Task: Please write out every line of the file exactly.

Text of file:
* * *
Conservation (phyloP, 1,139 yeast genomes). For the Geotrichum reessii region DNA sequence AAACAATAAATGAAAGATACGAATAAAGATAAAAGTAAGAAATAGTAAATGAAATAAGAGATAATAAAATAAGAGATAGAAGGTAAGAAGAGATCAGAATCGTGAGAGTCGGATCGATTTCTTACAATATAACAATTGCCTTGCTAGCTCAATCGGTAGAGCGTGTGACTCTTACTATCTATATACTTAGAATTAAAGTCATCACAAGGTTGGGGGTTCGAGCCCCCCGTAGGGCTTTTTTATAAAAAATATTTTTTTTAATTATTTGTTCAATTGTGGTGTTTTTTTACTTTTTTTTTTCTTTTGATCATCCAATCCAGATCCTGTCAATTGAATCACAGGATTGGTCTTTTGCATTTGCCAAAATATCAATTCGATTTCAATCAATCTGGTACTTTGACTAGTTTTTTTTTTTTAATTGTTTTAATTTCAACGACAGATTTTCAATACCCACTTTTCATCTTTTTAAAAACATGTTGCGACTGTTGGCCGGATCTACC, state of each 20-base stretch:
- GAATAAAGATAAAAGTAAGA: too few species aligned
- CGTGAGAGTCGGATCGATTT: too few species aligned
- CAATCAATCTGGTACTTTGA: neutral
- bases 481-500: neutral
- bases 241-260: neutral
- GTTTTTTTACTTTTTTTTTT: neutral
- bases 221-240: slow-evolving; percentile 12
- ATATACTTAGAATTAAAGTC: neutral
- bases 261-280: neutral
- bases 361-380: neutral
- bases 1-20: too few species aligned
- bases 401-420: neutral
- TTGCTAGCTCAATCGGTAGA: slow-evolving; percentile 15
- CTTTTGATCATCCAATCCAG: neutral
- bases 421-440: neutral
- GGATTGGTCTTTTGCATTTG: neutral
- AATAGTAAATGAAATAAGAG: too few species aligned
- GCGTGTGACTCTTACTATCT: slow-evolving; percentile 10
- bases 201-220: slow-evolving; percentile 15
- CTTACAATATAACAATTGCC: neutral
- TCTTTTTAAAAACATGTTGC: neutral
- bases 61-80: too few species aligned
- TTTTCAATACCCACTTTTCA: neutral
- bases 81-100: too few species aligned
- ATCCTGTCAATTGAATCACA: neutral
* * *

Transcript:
Conservation (phyloP, 1,139 yeast genomes). For the Geotrichum reessii region DNA sequence AAACAATAAATGAAAGATACGAATAAAGATAAAAGTAAGAAATAGTAAATGAAATAAGAGATAATAAAATAAGAGATAGAAGGTAAGAAGAGATCAGAATCGTGAGAGTCGGATCGATTTCTTACAATATAACAATTGCCTTGCTAGCTCAATCGGTAGAGCGTGTGACTCTTACTATCTATATACTTAGAATTAAAGTCATCACAAGGTTGGGGGTTCGAGCCCCCCGTAGGGCTTTTTTATAAAAAATATTTTTTTTAATTATTTGTTCAATTGTGGTGTTTTTTTACTTTTTTTTTTCTTTTGATCATCCAATCCAGATCCTGTCAATTGAATCACAGGATTGGTCTTTTGCATTTGCCAAAATATCAATTCGATTTCAATCAATCTGGTACTTTGACTAGTTTTTTTTTTTTAATTGTTTTAATTTCAACGACAGATTTTCAATACCCACTTTTCATCTTTTTAAAAACATGTTGCGACTGTTGGCCGGATCTACC, state of each 20-base stretch:
- GAATAAAGATAAAAGTAAGA: too few species aligned
- CGTGAGAGTCGGATCGATTT: too few species aligned
- CAATCAATCTGGTACTTTGA: neutral
- bases 481-500: neutral
- bases 241-260: neutral
- GTTTTTTTACTTTTTTTTTT: neutral
- bases 221-240: slow-evolving; percentile 12
- ATATACTTAGAATTAAAGTC: neutral
- bases 261-280: neutral
- bases 361-380: neutral
- bases 1-20: too few species aligned
- bases 401-420: neutral
- TTGCTAGCTCAATCGGTAGA: slow-evolving; percentile 15
- CTTTTGATCATCCAATCCAG: neutral
- bases 421-440: neutral
- GGATTGGTCTTTTGCATTTG: neutral
- AATAGTAAATGAAATAAGAG: too few species aligned
- GCGTGTGACTCTTACTATCT: slow-evolving; percentile 10
- bases 201-220: slow-evolving; percentile 15
- CTTACAATATAACAATTGCC: neutral
- TCTTTTTAAAAACATGTTGC: neutral
- bases 61-80: too few species aligned
- TTTTCAATACCCACTTTTCA: neutral
- bases 81-100: too few species aligned
- ATCCTGTCAATTGAATCACA: neutral